His laptop chimed. Dillon, his new boss, was trying to connect a video call.

On a Saturday.

At dinnertime.

Zeke slipped on his headset. “Hey, I’m about to eat.”

“Don’t care,” Dillon said. He was a few years younger, and single, which was why Zeke thought he’d gotten the promotion to branch chief over him. “Can you check social security numbers against the stimulus response checks?”

“Sure,” Zeke said without thinking. “Isn’t that against the law?”

“Don’t care. Legal says there’s a clause in the relief bill that lets us pull payments posted to negative balance accounts. We need to do it before Monday.”

Zeke felt his chest seize. He gasped for his next breath. “Dillon, people need that money to survive.”

“Not my fucking problem,” Dillon said. “Not yours either. You got one hell of a bonus last quarter. You want to keep those checks coming, this is what needs to happen. I’m offline till Monday morning. I want this done. Write the code, pull in whoever you need, just make it happen.”

He closed the connection before Zeke could respond. 

He understood how Dillon had gotten promoted. Profits over everything. Zeke wasn’t sure if he could even execute the code Dillon wanted—though technically he could do it since he’d already written the software for balance reconciliation against new deposits. It was the morality he couldn’t balance.

It was the shopping cart principle. Shopping carts are a litmus test of self-government and one of the defining measures for a good person (along with tipping and helping an animal in need). It’s a measurement of an individual’s ability to contribute to society. It works out like this – everyone uses shopping carts when they buy groceries, but no one is forced to return them. It’s the right thing to do, and there’s absolutely no legitimate reason not to do it. While there’s no reward for returning a shopping cart, it’s generally accepted as appropriate—you borrow something, you return it. Leaving carts around causes problems for other shoppers and clutters up the parking lot. People who return shopping carts understand this. People who don’t return shopping carts exhibit a classic sign of selfish behavior—if they aren’t forced to do something, even if it’s the right thing to do like self-isolate or wear a mask during a pandemic, they don’t do it. They are self-absorbed people with no sense or care for the damage of their actions. They demonstrate immorality and a social intelligence that’s little more than animal instinct.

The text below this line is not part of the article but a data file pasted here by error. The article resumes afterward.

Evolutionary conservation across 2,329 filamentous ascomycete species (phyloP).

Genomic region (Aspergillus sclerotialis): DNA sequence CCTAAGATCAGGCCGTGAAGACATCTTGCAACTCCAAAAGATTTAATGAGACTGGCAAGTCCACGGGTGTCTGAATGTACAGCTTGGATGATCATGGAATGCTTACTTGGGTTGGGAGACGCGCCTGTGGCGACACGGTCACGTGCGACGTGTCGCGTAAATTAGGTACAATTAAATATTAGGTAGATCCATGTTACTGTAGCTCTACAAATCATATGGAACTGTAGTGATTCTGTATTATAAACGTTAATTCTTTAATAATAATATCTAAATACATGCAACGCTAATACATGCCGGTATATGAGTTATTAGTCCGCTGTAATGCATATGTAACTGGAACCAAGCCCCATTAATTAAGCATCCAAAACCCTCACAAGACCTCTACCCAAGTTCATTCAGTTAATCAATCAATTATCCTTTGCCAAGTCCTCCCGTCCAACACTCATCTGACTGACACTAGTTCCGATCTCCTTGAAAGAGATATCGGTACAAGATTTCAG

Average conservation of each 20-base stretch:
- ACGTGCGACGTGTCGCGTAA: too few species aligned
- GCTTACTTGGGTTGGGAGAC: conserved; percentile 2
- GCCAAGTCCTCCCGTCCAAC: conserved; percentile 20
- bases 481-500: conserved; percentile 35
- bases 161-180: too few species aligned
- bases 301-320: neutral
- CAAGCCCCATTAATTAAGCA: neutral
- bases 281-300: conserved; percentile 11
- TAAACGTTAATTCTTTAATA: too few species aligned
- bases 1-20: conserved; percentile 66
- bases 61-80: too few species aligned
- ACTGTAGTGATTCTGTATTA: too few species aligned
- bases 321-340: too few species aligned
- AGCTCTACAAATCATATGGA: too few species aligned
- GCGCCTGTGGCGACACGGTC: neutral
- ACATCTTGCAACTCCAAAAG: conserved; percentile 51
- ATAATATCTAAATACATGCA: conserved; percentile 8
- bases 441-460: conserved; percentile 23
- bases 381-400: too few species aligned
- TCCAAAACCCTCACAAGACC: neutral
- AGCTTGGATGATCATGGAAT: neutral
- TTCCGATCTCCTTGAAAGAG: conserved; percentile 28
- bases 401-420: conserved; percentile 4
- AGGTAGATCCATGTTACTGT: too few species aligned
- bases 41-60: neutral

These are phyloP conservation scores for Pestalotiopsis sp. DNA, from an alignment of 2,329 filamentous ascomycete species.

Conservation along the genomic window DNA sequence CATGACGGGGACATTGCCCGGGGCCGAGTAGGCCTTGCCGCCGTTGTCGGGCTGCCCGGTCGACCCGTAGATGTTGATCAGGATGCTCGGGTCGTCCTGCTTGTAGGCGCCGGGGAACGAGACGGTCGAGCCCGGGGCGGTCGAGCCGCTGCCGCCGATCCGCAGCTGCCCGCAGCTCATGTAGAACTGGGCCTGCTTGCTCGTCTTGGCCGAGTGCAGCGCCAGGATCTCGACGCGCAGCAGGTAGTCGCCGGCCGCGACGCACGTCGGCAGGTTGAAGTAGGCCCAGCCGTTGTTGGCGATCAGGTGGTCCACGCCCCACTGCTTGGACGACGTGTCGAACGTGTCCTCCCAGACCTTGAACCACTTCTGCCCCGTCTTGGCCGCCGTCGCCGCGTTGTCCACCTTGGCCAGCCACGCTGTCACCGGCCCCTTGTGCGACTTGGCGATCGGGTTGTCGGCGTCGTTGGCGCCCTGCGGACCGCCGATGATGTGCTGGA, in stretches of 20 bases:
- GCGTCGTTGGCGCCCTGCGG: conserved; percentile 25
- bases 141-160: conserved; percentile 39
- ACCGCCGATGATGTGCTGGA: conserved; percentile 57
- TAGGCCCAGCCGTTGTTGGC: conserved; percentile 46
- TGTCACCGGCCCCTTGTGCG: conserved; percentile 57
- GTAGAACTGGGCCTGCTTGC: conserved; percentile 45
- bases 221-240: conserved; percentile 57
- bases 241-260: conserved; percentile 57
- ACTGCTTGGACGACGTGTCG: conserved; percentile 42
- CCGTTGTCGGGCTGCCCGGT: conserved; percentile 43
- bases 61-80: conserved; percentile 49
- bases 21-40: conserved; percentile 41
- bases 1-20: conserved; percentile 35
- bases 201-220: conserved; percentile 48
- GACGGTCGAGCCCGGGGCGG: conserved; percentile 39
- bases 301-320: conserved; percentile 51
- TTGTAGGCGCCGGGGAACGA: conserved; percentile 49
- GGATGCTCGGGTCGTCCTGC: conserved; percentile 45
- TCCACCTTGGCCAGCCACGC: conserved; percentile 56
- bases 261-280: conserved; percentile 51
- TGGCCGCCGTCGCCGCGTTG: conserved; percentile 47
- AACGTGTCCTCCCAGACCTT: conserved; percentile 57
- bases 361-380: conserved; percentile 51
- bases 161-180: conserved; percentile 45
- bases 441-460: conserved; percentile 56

Zeke closed his laptop and headed upstairs so he didn’t have to think about it any longer. 

“Daddy!” Sarah said, running up to wrap her arms around his legs. At eight, she was growing rapidly. “We FaceTimed with Grampa.”

“No touching!” Emily shouted from the kitchen. 

Sarah recoiled, stepped back. “Sorry.”

Zeke crossed his arms. “How’s he doing?”

“He’s going to a protest about the stay-at-home.”

Zeke figured his father would be the type. “Well, he knows the risk and it’s his choice. Sometimes grown-ups make bad decisions.”

“He, um, said…”

Zeke hadn’t been on good terms with his father since before his mother passed. They’d always been different. According to him it was Zeke’s kind, the bleeding-heart pussy liberal scum, who ruined the country. In truth, Zeke and his father were at odds long before the current political climate tipped the balance. It was a standard in the Barlow children that Zeke hoped to break—fathers disappointed in sons who didn’t turn out to be just like them. 

 “It’s okay, champ, I know Grampa isn’t always nice toward me. Go wash up for dinner.”

Emily watched from the kitchen. “Stop giving your father hugs, damnit!”

Zeke let out a heavy sigh. The weight of loneliness in his own house seemed crushing at times, and it was all he could do to keep breathing, to push back just a little. 

Moving to the kitchen, he grabbed a tumbler from the rack, triggered the ice-maker to drop a few cubes in, and filled the rest with vodka. 

“I’m not buying more when you run out,” Emily said. He wanted to shoot back: I’ll just drink your premixed margaritas, but he decided it wasn’t a battle worth winning. He slipped onto the deck, closing the sliding glass door behind him. Though the deck was only a few feet off the ground, it felt to him like sitting on a vast ship above a pale green sea of grass that needed to be cut. He sunk into a blue Adirondack chair and sipped his drink. The truth of the world, he thought, the truly terrifying thing, is that no one is truly in charge. It’s the bullies we let make the rules who tend to lead.

He watched the glow of the evening sun as it sank behind the trees, the pattern of filtered light slipping across the deck as a faint meow sounded. Zeke turned in time to see a cat leap onto the deck. It was black with white paws Sarah had cleverly named Mittens. The cat meowed again, leapt to the table, sniffed the air, and made its way to the edge, where it sat and watched Zeke. “I know how you feel,” he said, raising his glass to the cat. He swallowed most of his drink and thought about his life. If it were a movie, would it be a tragedy? Certainly not a romantic comedy or an action flick. If he died tomorrow, he thought, he’d leave nothing behind but the gift of guilt.

Mittens leapt onto his lap and began purring. Zeke smiled and stroked the cat’s soft fur. There was something about being wanted by a cat that made all his problems fade away.